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The Japan-America Society of Vermont

Dedicated to Improving Cultural Understanding and Business Interaction

123 Ethan Allen Avenue, Suite 306 - Colchester, VT 05446 - U.S.A
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Japan America Society of Vermont

Sandbar State Park - Site
                    of the JASV Annual Meeting

Sandbar State Park - Site of the JASV Annual Meeting

Annual Meeting and Picnic. Sunday, June 22. Noon - 4 PM.
Sandbar State Park
The JASV annual meeting will be held on Sunday, June 22th, from 12 noon until 4 PM at the Sand Bar State Park in Milton. [Rain date: June 29th]. The agenda for the meeting includes the election of officers, the election of board members, and a general picnic. This is a potluck event; please bring something to share. JASV will provide soft drinks and pay the entrance fee - mention this at the gateway booth. Bring your favorite summer chair, umbrella, Frisbee, and beach gear. Bring a friend or neighbor! Pets are not permitted in the park.

Directions: The Sand Bar State Park is located on Route 2 at the east-end of the Causeway between Milton and the Islands. From I-89, take exit #17 (Champlain Islands), and drive 4 miles north on U.S. 2) [Google Maps:]

Independence Day Parade in Montpelier. Thursday, July 3rd, 5 PM - 7 PM
JASV are looking for members and friends who can join in the July 3rd parade in Montpelier from 5:00 pm to 7:00 pm. We will have banners and signs and matsuri dancing. If there are some people who can help, please ask them to send an e-mail to JASV presiden Toshi Saitoh ( or call at 802-865-9985. For more information about the Independence Day Celebration in Montpelier, check out their website -

Francis B. (Frank) Tenny, 1920 - 2014

Francis B.
                    (Frank) Tenny, 1920 - 2014

Frank (Francis B.) Tenny died on April 5, 2014. He was a founder of "Tenny Memorial Fund" in the JASV, and supported promoting cultural exchange between Japanese and Vermont high school students. We at JASV are all sorry for the loss.

The following is from the Barton Vermont Chronical.

Frank (Francis B.) Tenny died on April 5, 2014, at the retirement home, RiverWoods, in Exeter, New Hampshire.  He had developed dementia over the last years.  At 93, he had lived a long and satisfying life.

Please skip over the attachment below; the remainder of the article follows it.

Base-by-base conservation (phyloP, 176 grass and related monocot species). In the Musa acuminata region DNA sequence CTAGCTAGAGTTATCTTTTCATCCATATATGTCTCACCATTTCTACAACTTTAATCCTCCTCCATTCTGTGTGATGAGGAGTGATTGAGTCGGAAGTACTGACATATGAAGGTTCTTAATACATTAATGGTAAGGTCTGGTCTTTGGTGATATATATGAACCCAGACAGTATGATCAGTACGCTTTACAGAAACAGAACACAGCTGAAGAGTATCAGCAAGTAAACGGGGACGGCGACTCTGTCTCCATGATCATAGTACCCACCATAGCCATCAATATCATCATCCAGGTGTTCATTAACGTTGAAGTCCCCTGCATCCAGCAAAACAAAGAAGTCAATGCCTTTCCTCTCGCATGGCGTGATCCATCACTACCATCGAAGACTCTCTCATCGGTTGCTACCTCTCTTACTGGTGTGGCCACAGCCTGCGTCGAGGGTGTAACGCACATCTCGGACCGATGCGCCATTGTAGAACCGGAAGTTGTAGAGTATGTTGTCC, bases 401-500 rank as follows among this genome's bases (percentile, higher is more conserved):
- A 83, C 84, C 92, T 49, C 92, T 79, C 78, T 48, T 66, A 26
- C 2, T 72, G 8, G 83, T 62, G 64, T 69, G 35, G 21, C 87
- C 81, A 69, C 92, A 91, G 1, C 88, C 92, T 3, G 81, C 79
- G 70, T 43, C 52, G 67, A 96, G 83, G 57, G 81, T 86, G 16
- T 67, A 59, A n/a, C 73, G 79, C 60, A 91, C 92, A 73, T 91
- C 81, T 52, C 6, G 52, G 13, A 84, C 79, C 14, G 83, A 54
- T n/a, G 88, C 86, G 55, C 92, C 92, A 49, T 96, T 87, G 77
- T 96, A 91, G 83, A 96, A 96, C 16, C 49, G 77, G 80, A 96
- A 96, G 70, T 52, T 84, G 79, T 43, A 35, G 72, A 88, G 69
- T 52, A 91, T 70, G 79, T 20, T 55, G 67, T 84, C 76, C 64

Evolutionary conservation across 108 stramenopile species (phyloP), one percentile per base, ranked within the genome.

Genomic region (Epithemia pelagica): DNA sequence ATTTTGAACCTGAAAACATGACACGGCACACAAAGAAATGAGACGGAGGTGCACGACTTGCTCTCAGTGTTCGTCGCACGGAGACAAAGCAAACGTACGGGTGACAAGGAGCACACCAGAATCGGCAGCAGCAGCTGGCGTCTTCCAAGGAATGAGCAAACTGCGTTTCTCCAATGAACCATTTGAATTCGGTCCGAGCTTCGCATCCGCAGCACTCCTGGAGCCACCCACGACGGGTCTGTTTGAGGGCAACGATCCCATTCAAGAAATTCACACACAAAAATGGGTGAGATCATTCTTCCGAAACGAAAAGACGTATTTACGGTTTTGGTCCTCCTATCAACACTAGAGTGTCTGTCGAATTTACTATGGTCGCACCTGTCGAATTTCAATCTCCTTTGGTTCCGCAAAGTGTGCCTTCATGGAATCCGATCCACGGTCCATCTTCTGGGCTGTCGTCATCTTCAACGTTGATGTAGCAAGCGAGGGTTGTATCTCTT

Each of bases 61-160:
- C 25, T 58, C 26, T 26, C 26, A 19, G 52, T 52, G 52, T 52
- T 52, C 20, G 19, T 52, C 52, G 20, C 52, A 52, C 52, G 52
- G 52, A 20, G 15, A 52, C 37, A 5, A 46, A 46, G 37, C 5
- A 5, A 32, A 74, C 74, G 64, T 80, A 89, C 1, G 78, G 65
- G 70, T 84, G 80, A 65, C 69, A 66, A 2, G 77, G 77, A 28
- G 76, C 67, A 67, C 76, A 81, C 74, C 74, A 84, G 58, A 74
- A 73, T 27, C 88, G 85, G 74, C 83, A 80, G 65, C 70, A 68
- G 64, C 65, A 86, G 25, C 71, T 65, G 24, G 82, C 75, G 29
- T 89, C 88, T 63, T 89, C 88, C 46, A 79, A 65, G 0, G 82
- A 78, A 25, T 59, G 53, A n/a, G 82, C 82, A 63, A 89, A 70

Mr. Tenny was probably destined for a life involved with Asia.  Born in Rochester, New York, on December 22, 1920, he was whisked off by his parents to Yokohama, Japan, at the age of three months.  Later on, he enjoyed his Japanese kindergarten, but he was always annoyed when his Japanese playmates slipped on their woodengeta and rushed out the door ahead of him while he had to wait to get his shoes tied.

He said, “I spent my early childhood in Japan where my father was founder and first president of Kanto Gakuin University in Yokohama.  I attended the University of Rochester, but the Pearl Harbor attack took place the year I graduated and at age 21 I was drafted.

“Because of my knowledge of Japanese, I spent World War II in code breaking activities in the U.S. and New Delhi.  At the end of the war I was in China investigating Japanese code breaking efforts there.  I got an M.A. in Chinese at Harvard, and after a few years in a newspaper career, I joined the U.S. Information Agency, was later absorbed into the Cultural Affairs Bureau, Department of State, and had postings in Surabaya, Indonesia, Bangkok and Tokyo.

“When Henry Kissinger reopened cultural exchanges with China, I accompanied the Philadelphia Orchestra on their China tour during the Cultural Revolution.  Later I directed the Japan-U.S. Friendship Commission, established by Senator Javits.  I received the Order of the Rising Sun Class Three from Japan and also the Knowlton Award from the U.S. Military Intelligence Corps.”

Mr. Tenny and his wife, Robin, and daughter, Laura, moved from Virginia to Barton in 1983.

Mr. Tenny thrived on a life of farming in the morning and translating early twentieth century Japanese novels into English in the afternoon.  He enjoyed battling the raccoons for the peas and the corn (they usually won), driving the John Deere tractor into town, working with the Old Stone House Museum, getting to know Vermonters, going to concerts, and walking among the hills and lakes of this beautiful country.

He is survived by his wife of 65 years, Robin, and by his daughters, Carol and Laura.

He was predeceased by his son Charles Tenny.

Donations may be made in Mr. Tenny’s memory to the Charles Tenny Memorial Fund of the Japan-America Society of Vermont, which promotes cultural exchange between Japanese and Vermont high school students, care of the Japan America Society of Vermont, 123 Ethan Allen Avenue, Suite 306, Colchester, Vermont 05446; or to the Old Stone House Museum, 109 Old Stone House Road, Orleans, Vermont, 05860; or to a charity of one’s choice.


JASV Organizational Notes:

The JASV Board Meetings: Second Wednesday of the month - 6:30 pm. The JASV board meetings are in the JASV office at 123 Ethan Allen Avenue, Suite 203. Colchester. All are welcome.

The JASV Facebook page is a community space for JASV members and friends. If you are a participant in Facebook, visit our page at; click "like" to include our postings on your Facebook wall.

If you would like to receive updates on the JASV calendar by email, you can join our Yahoo mailing list at or by sending email request to


Consulate-General of Japan in Boston website
in English language at
or Japanese language at   
Telephone: 617-973-9772.

If you know of any Japan-related events in Vermont, please send them to JASV at


JASV, Last updated 2014 June 10 1300